Mr. Leng Ouch. Courtesy of the Goldman Prize

Digest of Socio-Ecological Union International

January 15-17

SOES Digest
Taiga in winter. Photo by Victor Solodukhin

Welcome to the next issue of Positive News. Let you spread it among your friends and co-fighters in your countries and around the Earth.

Climate change

The world may be barreling towards climate disaster but rapidly eliminating planet-heating emissions means global temperatures could stabilize within just a couple of decades, scientists say. For many years it was assumed that further global heating would be locked in for generations even if emissions were rapidly cut. Climate models run by scientists on future temperatures were based on a certain carbon dioxide concentration in the atmosphere. If this remained at the current high level there would be runaway climate disaster, with temperatures continuing to rise even if emissions were reduced because of a lag time before greenhouse gases accumulate in the atmosphere. But more recent understanding of the implications of getting to net-zero emissions is giving hope that the warming could be more swiftly curtailed: http://www.envirolink.org/2021/01/10/global-heating-could-stabilize-if-countries-go-net-zero-emissions-scientists-say/.

Siberia

Hundreds of thousands of hectares of virgin forest have been saved in Yakutia, according to Alexander Zhurakovsky, co-chairman of the public environmental movement “Protect the Nature of Yakutia”. Two logging companies, LLC “Woodland24” and LLC “Angara”, decided to voluntarily abandon the land plots in the Aldan district that were leased following the auction. The companies filed claims to the Arbitration Court of the Republic of Sakha (Yakutia) for invalidation of past auctions for the right to conclude land lease agreements in the Aldan district and the application of the consequences of the invalidity of the transaction. They indicated quite a lot of reasons for termination of contracts. The companies also filed lawsuits against the Regional Ministry of Ecology, stating that “during the auction for the right to conclude a lease agreement, the defendant provided false information about the absence of encumbrance of the forest plot.” The termination of the lease agreements of Woodland24 LLC and Angara LLC was prompted by a wide public outcry.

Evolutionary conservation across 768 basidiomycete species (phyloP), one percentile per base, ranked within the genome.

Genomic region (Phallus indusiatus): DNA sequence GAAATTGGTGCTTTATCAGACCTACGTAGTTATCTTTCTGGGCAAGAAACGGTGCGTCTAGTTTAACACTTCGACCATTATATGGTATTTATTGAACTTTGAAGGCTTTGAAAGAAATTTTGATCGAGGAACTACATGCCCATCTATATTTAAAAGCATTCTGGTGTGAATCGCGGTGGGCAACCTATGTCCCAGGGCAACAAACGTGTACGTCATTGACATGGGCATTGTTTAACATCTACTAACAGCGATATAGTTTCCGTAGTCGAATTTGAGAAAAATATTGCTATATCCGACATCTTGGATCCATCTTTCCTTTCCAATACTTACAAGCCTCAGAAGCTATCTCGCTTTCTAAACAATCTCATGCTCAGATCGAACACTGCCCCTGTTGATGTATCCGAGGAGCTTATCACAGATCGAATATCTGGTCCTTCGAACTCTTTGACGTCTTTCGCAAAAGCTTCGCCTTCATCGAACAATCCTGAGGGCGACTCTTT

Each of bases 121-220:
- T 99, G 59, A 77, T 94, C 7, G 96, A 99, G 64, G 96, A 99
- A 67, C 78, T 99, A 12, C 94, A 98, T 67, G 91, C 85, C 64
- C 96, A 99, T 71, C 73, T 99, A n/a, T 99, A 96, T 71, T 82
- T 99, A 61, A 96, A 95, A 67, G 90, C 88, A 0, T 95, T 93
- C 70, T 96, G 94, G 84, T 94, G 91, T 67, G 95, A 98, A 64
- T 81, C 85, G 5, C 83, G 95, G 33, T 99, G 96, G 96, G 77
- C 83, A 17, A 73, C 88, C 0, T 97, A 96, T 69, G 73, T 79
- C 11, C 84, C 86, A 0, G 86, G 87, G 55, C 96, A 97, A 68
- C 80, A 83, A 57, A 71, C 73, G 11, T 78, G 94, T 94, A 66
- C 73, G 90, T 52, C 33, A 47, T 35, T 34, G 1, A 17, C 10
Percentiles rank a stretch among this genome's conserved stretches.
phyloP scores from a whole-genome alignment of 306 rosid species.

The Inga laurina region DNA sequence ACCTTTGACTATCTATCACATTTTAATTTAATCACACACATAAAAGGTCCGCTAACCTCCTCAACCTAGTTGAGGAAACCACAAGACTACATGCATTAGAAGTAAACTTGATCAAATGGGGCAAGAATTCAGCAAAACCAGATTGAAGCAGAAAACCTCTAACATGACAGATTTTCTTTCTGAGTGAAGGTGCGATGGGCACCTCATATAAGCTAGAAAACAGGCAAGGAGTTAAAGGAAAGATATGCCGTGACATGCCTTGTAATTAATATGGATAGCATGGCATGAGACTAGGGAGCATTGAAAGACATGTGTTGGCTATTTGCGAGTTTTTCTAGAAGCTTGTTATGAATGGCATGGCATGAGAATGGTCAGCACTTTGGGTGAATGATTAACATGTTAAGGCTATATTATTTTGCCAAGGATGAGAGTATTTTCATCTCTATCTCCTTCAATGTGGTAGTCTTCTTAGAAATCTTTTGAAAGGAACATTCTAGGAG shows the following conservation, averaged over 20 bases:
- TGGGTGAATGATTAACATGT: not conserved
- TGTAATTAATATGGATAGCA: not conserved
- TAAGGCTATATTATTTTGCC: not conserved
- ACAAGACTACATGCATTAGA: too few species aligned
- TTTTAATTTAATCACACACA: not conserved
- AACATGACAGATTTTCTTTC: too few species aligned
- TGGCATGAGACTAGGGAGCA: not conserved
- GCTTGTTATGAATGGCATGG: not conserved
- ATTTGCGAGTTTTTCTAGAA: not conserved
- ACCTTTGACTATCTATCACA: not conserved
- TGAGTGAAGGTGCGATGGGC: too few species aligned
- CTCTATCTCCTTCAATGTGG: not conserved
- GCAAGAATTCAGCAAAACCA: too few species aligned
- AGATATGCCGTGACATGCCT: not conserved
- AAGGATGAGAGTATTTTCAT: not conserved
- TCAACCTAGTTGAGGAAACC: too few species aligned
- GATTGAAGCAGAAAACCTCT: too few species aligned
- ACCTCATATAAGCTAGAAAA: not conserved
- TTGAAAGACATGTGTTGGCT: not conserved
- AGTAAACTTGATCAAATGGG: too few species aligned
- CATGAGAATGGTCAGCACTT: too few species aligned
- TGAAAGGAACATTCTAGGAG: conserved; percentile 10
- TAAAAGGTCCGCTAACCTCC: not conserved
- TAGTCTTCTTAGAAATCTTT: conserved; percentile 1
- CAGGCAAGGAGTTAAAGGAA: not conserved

Siberian Taiga in fall colors

In 2021, a reserve for the reproduction of wild reindeer will appear on the territory of Yakutia. This is reported by the Ministry of Ecology of the Republic. A specially protected natural area of regional significance will be created in the Bulunsky district of the republic. It will help to preserve the breeding stock of wild reindeer of the Leno-Olenek population. The total area of the reserve will be more than 64.1 thousand hectares. According to the Ministry of Ecology, it will be placed within the Chekanovsky ridge, where the main breeding stock is concentrated (about 90%). In addition, 64 species of birds live there, and 260-280 species of higher vascular plants grow there.